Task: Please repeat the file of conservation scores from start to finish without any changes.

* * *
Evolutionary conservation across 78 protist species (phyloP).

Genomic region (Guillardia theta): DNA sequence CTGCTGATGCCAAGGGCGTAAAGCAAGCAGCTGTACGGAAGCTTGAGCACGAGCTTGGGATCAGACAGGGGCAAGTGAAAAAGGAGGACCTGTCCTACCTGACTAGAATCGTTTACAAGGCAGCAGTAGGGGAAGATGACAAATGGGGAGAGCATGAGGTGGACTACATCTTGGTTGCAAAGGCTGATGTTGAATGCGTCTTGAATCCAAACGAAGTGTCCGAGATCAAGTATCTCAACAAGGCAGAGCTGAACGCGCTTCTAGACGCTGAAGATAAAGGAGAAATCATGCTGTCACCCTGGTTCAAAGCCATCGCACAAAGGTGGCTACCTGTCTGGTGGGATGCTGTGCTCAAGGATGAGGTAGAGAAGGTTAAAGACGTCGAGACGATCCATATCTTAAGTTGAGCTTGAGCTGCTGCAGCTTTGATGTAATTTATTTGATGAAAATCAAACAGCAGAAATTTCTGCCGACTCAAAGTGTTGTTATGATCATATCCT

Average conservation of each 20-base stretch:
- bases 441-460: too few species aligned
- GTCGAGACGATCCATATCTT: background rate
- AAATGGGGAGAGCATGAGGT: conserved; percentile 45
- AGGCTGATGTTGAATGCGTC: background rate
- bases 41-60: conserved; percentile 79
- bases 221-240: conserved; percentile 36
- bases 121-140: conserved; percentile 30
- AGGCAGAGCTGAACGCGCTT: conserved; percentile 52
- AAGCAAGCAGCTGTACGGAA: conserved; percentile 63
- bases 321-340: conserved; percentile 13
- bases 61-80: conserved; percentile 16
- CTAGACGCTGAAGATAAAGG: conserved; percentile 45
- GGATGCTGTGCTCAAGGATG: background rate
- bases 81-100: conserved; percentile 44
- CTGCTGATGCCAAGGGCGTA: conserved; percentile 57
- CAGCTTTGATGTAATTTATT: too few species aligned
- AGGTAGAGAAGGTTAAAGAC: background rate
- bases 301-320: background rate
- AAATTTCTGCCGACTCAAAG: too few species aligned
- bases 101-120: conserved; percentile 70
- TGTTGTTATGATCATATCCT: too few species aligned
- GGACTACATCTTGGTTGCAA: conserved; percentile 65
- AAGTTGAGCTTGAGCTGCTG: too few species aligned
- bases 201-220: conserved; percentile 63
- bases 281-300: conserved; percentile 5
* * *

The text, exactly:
Evolutionary conservation across 78 protist species (phyloP).

Genomic region (Guillardia theta): DNA sequence CTGCTGATGCCAAGGGCGTAAAGCAAGCAGCTGTACGGAAGCTTGAGCACGAGCTTGGGATCAGACAGGGGCAAGTGAAAAAGGAGGACCTGTCCTACCTGACTAGAATCGTTTACAAGGCAGCAGTAGGGGAAGATGACAAATGGGGAGAGCATGAGGTGGACTACATCTTGGTTGCAAAGGCTGATGTTGAATGCGTCTTGAATCCAAACGAAGTGTCCGAGATCAAGTATCTCAACAAGGCAGAGCTGAACGCGCTTCTAGACGCTGAAGATAAAGGAGAAATCATGCTGTCACCCTGGTTCAAAGCCATCGCACAAAGGTGGCTACCTGTCTGGTGGGATGCTGTGCTCAAGGATGAGGTAGAGAAGGTTAAAGACGTCGAGACGATCCATATCTTAAGTTGAGCTTGAGCTGCTGCAGCTTTGATGTAATTTATTTGATGAAAATCAAACAGCAGAAATTTCTGCCGACTCAAAGTGTTGTTATGATCATATCCT

Average conservation of each 20-base stretch:
- bases 441-460: too few species aligned
- GTCGAGACGATCCATATCTT: background rate
- AAATGGGGAGAGCATGAGGT: conserved; percentile 45
- AGGCTGATGTTGAATGCGTC: background rate
- bases 41-60: conserved; percentile 79
- bases 221-240: conserved; percentile 36
- bases 121-140: conserved; percentile 30
- AGGCAGAGCTGAACGCGCTT: conserved; percentile 52
- AAGCAAGCAGCTGTACGGAA: conserved; percentile 63
- bases 321-340: conserved; percentile 13
- bases 61-80: conserved; percentile 16
- CTAGACGCTGAAGATAAAGG: conserved; percentile 45
- GGATGCTGTGCTCAAGGATG: background rate
- bases 81-100: conserved; percentile 44
- CTGCTGATGCCAAGGGCGTA: conserved; percentile 57
- CAGCTTTGATGTAATTTATT: too few species aligned
- AGGTAGAGAAGGTTAAAGAC: background rate
- bases 301-320: background rate
- AAATTTCTGCCGACTCAAAG: too few species aligned
- bases 101-120: conserved; percentile 70
- TGTTGTTATGATCATATCCT: too few species aligned
- GGACTACATCTTGGTTGCAA: conserved; percentile 65
- AAGTTGAGCTTGAGCTGCTG: too few species aligned
- bases 201-220: conserved; percentile 63
- bases 281-300: conserved; percentile 5